Is it possible that "nodding disease" in Uganda is coming from pigs infected with a new chronic or subacute strain of African Swine Fever Virus? African Swine Fever has been a serious problem in Uganda. It has become endemic in Uganda. Scientists often quickly dismiss the notion of a human epidemic of African Swine Fever Virus because they think African Swine Fever Virus does not infect people. But that may not be the case. Sick or ASFV-infected pigs in places like Gulu, Anaka, Arua, Kitgum, Masindi, and Pader may be the source of a "nodding disease" zoonotic virus. Even if the pigs are not overtly sick, they could be carriers of a strain of this very insidious virus. African Swine Fever Virus infects many parts of the pig's body, including the brain. It causes serious neurological damage. It is also interesting that in some epidemics of African Swine Fever, it is mainly the young piglets that are affected which would be a strong parallel to "nodding disease." The ASFV-infected piglets suffer from ataxia, wasting, stunted growth, blindness, increased salivation, and opportunistic infections, just like the children with Nodding Disease.
America's Centers for Disease Control has been investigating Nodding Disease for almost three years without figuring out what the cause is. They have yet to test the Ugandan children with Nodding Disease for African Swine Fever Virus. That raises serious questions about the CDC's credibility and competence.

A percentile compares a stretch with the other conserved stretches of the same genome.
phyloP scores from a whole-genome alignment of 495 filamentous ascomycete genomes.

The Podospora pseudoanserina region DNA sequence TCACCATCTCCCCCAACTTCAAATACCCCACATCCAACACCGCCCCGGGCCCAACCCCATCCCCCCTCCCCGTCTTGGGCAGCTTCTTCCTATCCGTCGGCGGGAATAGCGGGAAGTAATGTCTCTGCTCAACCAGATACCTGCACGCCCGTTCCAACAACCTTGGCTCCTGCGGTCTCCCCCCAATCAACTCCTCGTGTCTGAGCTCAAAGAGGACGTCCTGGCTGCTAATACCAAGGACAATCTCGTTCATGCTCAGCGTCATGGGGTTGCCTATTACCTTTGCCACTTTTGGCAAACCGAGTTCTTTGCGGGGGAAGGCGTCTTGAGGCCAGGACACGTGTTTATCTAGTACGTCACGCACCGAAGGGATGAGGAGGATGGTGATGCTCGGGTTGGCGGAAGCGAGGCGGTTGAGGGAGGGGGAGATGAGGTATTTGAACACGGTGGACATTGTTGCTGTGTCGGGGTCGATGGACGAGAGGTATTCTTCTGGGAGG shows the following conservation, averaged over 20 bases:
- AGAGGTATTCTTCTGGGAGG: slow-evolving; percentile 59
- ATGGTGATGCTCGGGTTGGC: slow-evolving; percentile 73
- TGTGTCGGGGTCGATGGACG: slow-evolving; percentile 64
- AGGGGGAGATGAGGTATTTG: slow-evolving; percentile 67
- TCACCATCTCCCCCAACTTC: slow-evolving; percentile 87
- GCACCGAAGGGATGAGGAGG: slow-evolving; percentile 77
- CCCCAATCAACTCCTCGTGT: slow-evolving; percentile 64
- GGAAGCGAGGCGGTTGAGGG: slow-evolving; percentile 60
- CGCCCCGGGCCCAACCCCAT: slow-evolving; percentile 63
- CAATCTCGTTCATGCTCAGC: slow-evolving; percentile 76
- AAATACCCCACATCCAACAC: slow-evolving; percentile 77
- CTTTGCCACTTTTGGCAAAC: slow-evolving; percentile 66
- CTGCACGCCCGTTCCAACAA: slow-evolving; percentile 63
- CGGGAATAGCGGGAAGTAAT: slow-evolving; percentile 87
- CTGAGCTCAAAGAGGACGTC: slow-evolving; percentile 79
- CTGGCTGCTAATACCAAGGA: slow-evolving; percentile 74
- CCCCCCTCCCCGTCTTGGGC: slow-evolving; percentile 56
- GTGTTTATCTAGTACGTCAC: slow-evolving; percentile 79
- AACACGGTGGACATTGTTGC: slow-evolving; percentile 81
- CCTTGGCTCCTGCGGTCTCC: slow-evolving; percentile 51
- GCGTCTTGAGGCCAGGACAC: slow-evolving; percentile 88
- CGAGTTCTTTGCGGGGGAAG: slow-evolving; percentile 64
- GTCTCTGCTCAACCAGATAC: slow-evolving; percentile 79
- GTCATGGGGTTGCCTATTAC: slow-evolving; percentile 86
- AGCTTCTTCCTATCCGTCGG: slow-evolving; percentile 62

According to a patent,"Polypeptides from African Swine Fever virus as vaccines for preventive and therapeutic use," (http://www.google.com/patents/US20080131449) filed by Matthias Rath, "African Swine Fever is an endemic disease in sub-Saharan Africa and many other parts of the developing world. It is caused by the African Swine Fever virus that primarily replicates in macrophages and monocytes leading to the impairment of the structure and function of the immune system of the infected organisms. Until now the African Swine epidemic continues to spread despite all efforts to contain it. Thus, there is an objective need for effective, safe and affordable preventive and therapeutic approaches, in particular for effective vaccines, to control and eventually eradicate this disease. Since the characteristic feature of the African Swine Fever virus is to impair the immune system and to cause immune deficiencies in its hosts the development of vaccines and other therapeutic approaches against the African Swine Fever virus has implications for other immune deficiencies or diseases. Since antibodies for the African Swine Fever virus have been detected in humans, the possibility of human infection with the African Swine Fever virus exists and may thus far have escaped any systematic screening. Thus, any preventive and therapeutic approach to African Swine Fever can have far-reaching implications to control immune deficiency conditions in humans. "